Cardiology is the branch of medicine that deals with heart and circulatory system diseases. Formerly considered a sub-branch of internal medicine, cardiology is now a separate specialty.
Heart diseases, which are mainly manifested by various symptoms such as chest tightness, palpitations, gas complaints, shortness of breath, feelings of fatigue, and rarely fever, are one of the leading health problems in the world and in our country. Heart diseases occur in a wide age range from very young ages to advanced ages. Our hospital has given necessary importance to this field and has taken care to conduct related studies, due to the increasing number of these diseases and their negative consequences.
Some of the diseases diagnosed in our cardiology department are as follows:
- Coronary Artery Diseases
- Heart Failure
- Heart Valve Diseases
- Aortic Artery Diseases
- Peripheral Artery Diseases
- Hyperlipidemia / Dyslipidemia (lipid metabolism disorders)
Although the symptoms of cardiology diseases vary depending on the type of disease, some common ones are:
- Chest pain and a feeling of tightness in the chest, especially in individuals with coronary artery disease
- Shortness of breath, nocturia, and difficulty breathing when lying on one's back at night, which are caused by heart failure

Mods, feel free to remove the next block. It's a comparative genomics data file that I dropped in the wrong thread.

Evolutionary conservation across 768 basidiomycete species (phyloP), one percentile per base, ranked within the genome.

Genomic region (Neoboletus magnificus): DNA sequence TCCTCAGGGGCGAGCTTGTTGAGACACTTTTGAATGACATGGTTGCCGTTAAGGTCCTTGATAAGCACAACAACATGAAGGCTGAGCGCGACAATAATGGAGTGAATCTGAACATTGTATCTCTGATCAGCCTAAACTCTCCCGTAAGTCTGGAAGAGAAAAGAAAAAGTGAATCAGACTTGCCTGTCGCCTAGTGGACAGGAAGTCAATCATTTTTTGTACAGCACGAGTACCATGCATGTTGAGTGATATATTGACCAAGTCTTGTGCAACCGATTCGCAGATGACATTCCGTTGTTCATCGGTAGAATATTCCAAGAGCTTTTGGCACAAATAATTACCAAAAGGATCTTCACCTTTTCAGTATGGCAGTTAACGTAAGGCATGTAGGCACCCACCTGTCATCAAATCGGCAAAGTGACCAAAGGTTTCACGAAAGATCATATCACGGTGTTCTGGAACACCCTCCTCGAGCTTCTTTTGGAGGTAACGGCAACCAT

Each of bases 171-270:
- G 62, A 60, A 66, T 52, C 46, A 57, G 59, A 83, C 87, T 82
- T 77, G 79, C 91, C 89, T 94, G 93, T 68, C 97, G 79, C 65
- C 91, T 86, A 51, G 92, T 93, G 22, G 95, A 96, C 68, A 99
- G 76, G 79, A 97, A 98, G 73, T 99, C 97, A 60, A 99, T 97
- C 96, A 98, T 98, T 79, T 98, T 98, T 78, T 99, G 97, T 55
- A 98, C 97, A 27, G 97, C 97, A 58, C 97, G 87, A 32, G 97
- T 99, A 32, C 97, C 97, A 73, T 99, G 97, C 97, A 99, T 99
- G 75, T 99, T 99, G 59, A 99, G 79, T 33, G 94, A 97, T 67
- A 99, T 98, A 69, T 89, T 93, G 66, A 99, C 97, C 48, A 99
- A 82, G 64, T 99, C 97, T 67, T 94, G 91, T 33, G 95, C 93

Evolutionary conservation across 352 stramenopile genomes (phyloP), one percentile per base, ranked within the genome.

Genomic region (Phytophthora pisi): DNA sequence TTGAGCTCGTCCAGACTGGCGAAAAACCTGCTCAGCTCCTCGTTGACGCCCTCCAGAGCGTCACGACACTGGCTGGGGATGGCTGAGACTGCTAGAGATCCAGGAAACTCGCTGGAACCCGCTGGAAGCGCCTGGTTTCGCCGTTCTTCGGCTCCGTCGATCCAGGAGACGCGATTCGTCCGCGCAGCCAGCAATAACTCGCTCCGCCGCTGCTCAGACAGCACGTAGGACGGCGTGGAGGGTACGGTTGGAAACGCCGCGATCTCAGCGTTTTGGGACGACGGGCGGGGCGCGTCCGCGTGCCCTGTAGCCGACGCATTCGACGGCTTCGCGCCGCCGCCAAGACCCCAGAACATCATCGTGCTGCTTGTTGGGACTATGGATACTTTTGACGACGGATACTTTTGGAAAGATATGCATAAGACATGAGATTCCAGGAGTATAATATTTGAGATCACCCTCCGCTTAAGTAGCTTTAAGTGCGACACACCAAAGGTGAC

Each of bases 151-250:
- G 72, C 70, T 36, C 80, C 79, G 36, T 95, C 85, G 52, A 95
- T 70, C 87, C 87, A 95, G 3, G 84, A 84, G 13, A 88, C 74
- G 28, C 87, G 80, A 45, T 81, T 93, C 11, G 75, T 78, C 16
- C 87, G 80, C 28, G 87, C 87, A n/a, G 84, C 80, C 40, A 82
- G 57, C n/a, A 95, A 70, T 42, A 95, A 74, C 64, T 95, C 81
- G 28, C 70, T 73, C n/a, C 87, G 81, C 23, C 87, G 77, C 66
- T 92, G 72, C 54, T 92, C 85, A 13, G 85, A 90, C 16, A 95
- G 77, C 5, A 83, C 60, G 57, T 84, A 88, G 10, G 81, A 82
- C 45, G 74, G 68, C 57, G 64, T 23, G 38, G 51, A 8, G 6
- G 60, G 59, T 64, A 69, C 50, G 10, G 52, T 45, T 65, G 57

- Shortness of breath and hemoptysis, i.e. coughing up blood, caused by problems with heart valves
- Erectile dysfunction
- Syncope, i.e. fainting, which is a commonly seen cardiological symptom
- Involuntary weight loss.
Electrocardiogram (EKG): EKG is the first method used in the diagnosis of heart diseases. EKG is taken with the help of electrodes attached to the patient's chest, arm, and leg areas.
Echocardiography (Echo): Echo, which is used in the diagnosis of heart failure and abnormalities in heart valves, allows examination of the heart structure.
Exercise Stress Test: The exercise stress test, also known as the exercise EKG, is a procedure in which the patient is asked to exercise on a treadmill, and the heart rate and workload are increased; during this exercise, the heart's reactions are monitored with serial EKG recordings.
Stress Echocardiography: Stress echocardiography is a method used to reach the heart rate during exercise by giving the person drugs. It is used to determine whether the heart receives enough oxygen and appropriate blood flow when it needs it most during exercise. This test can also be performed on patients who show symptoms of coronary heart disease (coronary artery disease) such as chest pain and those who cannot undergo exercise testing.
Holter (Blood Pressure + Rhythm Holter, 24, 48, and 72 hours): The device worn by the patient that allows the monitoring of heart rhythm is called a Holter. A Holter may need to stay in the body for 24, 48, or 72 hours to examine heart rhythm. Blood pressure Holter is used to measure blood pressure at specific intervals in a natural environment for 24 hours. Based on the results of these tests, medication therapy can be used, and in some serious rhythm-conduction disorders, a permanent pacemaker (biventricular ICD, CRT) can be installed.